Can art ever change anything? Cathy Come Home, the Ken Loach film first screened on the BBC in 1966, makes a strong argument that it can. The drama, which depicted one family’s descent into homelessness, was a catalyst for the forming of homelessness charity Crisis the following year, and helped to raise awareness and support for Shelter.
But there’s plenty that hasn’t changed. Half a century on, Cardboard Citizens’ new play Cathy reimagines Loach’s narrative for austerity Britain, at a time when the country is in the grip of an ongoing housing crisis. While researching the show, the company found that increasing numbers of tenants were being evicted to make way for luxury developments, and some homeless people were being housed in temporary accommodation for up to 10 years. Inspired by Cathy Come Home, the hope is that Cathy—which has already toured to theatres, hostels and prisons—can also prompt change.
Work with and about people affected by homelessness is at the core of Cardboard Citizens’ work. Artistic director Adrian Jackson explains that the company “use theatre as an engine of change, both to help people get stronger in their own lives, but also to help the wider society get a handle on issues around homelessness”. As well as making shows for the public, they run workshops, offer training and support to homeless people, and tour theatre to prisons and hostels.
“At its best everything's a virtuous circle here,” says Jackson. Often, the company engages with people in hostels and prisons who then become participants in workshops, and over time might even begin to lead workshops and performances themselves. In the process, the company hears countless experiences of homelessness. “The point of a piece of work like Cathy is to share those untold stories with a wider audience,” says the director.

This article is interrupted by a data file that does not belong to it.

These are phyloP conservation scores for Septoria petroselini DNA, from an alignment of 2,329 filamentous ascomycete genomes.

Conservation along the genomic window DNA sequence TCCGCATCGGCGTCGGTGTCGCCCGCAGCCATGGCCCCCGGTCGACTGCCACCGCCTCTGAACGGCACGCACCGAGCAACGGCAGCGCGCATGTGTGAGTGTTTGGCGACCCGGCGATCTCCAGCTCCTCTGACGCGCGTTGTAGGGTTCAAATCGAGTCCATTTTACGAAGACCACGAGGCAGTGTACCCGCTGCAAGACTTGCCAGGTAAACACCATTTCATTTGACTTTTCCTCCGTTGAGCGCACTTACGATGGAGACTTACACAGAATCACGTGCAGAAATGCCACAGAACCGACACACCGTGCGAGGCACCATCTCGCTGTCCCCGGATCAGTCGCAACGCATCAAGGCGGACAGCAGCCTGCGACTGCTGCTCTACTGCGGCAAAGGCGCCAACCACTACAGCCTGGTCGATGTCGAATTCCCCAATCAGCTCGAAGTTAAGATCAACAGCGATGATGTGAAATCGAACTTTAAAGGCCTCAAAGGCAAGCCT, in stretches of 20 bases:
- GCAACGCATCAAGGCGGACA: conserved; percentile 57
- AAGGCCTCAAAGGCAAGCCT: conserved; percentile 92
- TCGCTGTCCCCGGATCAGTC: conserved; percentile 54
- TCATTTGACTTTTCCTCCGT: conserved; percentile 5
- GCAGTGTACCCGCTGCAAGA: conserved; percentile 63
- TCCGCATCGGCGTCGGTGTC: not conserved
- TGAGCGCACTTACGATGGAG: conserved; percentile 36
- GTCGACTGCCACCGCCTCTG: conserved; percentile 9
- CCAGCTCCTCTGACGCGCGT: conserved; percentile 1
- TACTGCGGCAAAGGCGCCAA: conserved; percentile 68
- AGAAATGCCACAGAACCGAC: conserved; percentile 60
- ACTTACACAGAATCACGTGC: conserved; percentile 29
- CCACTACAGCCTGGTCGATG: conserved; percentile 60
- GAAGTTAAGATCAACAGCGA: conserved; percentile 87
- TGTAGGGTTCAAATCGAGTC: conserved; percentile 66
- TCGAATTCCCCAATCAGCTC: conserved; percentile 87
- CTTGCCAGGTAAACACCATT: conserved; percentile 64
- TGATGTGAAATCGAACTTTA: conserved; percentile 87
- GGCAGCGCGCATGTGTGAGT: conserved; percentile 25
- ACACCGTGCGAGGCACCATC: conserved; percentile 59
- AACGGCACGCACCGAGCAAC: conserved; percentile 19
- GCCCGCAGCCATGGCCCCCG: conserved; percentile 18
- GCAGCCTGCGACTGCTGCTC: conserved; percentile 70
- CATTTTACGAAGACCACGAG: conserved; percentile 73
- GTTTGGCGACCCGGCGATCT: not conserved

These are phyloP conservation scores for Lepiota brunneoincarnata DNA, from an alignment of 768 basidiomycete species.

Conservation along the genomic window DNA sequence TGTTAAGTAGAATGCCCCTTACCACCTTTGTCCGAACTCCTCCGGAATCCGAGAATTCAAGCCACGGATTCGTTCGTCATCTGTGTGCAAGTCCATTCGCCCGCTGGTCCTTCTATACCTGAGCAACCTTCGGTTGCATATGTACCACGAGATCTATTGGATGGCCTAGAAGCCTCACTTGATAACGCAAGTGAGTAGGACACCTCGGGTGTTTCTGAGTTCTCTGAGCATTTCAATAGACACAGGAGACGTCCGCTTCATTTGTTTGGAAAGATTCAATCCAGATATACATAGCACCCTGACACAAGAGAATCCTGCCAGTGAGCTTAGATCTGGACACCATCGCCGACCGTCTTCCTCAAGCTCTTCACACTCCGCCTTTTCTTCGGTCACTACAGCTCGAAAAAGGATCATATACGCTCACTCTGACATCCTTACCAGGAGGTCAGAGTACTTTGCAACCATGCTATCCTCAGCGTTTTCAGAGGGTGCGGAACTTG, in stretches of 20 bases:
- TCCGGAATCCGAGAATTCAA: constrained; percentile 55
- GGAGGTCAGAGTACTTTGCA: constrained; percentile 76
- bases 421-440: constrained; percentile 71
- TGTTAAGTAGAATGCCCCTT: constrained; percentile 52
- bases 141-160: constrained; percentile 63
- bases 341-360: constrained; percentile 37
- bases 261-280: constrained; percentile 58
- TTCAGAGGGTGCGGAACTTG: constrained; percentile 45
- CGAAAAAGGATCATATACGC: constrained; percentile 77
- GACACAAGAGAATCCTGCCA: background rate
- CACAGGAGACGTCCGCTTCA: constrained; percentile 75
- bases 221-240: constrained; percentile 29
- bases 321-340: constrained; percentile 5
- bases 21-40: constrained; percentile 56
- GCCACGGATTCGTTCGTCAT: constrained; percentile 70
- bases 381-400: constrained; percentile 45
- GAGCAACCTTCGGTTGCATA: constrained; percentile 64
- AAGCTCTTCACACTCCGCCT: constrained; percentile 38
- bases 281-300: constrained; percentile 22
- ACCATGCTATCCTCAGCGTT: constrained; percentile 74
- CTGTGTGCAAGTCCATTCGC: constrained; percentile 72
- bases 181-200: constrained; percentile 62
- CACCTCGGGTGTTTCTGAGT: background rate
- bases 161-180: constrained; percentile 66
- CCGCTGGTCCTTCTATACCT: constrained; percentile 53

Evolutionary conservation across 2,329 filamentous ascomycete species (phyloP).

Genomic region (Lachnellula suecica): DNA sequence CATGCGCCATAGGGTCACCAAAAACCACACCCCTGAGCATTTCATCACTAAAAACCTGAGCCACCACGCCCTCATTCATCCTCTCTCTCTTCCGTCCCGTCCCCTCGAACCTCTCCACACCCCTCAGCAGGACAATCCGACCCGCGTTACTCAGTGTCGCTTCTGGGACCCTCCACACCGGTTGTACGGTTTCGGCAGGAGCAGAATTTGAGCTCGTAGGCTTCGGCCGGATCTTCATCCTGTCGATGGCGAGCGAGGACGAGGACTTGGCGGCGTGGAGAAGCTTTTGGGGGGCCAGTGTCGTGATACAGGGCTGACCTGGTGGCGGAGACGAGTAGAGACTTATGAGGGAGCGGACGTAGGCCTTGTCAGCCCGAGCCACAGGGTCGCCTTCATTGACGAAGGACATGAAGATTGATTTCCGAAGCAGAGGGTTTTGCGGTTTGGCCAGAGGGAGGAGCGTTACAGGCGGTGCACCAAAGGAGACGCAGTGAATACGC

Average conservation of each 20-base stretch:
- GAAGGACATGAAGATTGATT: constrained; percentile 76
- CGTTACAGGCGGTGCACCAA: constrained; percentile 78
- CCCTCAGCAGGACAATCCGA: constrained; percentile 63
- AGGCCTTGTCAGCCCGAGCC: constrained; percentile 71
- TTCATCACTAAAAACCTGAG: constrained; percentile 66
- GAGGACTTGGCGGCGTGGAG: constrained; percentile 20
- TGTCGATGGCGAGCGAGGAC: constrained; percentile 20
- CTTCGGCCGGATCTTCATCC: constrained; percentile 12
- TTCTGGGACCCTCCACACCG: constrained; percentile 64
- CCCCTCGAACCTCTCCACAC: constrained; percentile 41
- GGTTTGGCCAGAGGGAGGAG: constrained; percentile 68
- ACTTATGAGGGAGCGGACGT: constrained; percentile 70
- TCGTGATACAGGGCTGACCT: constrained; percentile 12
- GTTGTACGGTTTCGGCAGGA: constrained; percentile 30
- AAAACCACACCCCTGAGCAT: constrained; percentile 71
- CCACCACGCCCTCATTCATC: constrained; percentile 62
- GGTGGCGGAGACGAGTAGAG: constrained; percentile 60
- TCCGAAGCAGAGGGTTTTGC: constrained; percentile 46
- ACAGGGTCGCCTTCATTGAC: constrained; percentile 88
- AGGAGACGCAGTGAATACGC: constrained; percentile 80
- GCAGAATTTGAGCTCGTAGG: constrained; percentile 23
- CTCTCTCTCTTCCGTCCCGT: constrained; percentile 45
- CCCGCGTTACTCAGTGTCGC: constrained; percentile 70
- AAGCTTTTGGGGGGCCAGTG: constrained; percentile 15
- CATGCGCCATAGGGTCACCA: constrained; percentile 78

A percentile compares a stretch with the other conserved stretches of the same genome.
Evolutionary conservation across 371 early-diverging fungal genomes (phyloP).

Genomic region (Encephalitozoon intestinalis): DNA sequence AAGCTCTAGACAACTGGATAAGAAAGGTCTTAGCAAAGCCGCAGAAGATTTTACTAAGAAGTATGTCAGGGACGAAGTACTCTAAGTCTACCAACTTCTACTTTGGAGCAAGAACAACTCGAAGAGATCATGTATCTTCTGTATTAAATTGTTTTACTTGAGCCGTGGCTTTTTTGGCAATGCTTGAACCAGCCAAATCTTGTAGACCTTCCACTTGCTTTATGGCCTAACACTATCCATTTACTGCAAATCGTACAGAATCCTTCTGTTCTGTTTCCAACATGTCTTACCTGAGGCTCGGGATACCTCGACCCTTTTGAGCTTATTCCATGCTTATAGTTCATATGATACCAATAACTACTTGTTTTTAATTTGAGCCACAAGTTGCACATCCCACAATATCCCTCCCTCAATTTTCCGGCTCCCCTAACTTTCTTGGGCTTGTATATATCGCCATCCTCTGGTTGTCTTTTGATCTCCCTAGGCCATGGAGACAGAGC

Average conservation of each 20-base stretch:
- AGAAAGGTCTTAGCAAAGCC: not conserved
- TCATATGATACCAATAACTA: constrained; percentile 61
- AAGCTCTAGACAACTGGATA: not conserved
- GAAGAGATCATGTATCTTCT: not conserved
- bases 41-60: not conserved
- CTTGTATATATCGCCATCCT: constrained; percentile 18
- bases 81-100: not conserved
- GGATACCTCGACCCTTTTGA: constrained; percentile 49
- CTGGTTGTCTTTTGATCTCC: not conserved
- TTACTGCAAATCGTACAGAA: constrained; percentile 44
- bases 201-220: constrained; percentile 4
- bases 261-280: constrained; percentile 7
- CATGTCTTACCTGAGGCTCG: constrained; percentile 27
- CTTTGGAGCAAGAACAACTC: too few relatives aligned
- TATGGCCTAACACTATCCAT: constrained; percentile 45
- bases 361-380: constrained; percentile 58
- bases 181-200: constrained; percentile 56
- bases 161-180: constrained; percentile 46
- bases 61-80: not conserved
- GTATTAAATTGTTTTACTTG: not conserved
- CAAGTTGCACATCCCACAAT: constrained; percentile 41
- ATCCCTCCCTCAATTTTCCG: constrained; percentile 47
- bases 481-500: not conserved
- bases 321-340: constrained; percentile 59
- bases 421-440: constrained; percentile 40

When making the show, the company wanted to explore what had and hadn’t changed since Loach’s film. Playwright Ali Taylor was struck by how much of Cathy Come Home remains relevant. “What you really notice is how the difference between being absolutely comfortable and being very vulnerable is wafer thin,” he says. “It hangs by a thread today as it did in the sixties.”
Another central feature of Cardboard Citizens’ work is Forum Theatre, a technique pioneered by Brazilian theatremaker Augusto Boal. Audiences of Forum Theatre watch a narrative in which the central character struggles to overcome a series of obstacles, before being given the opportunity to step in and offer their own solutions to the protagonist’s problems. “You offer it to them as a sort of provocation to say, 'Do things have to be like this?',” explains Jackson.
“It’s really interesting seeing what people respond to,” says Taylor. Audiences of Cathy, which follows a single mother and her teenage daughter as they get caught in a downward spiral of poverty and homelessness, were particularly engaged with the characters’ struggles. “Everyone got really irate with Cathy’s sister in the play because she’s the person who should be helping her,” Taylor tells me. “And then people love having a chance to attempt to make things better with the housing officer.”
Taking a show to the Edinburgh Fringe is a new challenge for Cardboard Citizens. “We thought, 'Well, why not?',” says Jackson. “It’s another experiment for our 25th birthday.” The tight turnaround at the festival means that Cathy won’t be staged as Forum Theatre, but audiences will get to take part in what Boal calls Legislative Theatre by suggesting laws that could improve the characters’ lives.
The aim with all of this, as with Loach’s film, is to spark change. As Jackson admits, it’s rare that theatre makes a tangible difference to social issues. But I speak to Jackson and Taylor just after the General Election, when anything feels possible. Following a campaign that has engaged many young people in politics for the first time, they hope those same young people will see Cathy in Edinburgh and get fired up by the injustices it exposes.
“The one ambition we can have for this play is to increase levels of empathy towards people who have been made homeless,” says Taylor. “I hope that it opens up some doors to issues that people might want to focus their energies on.”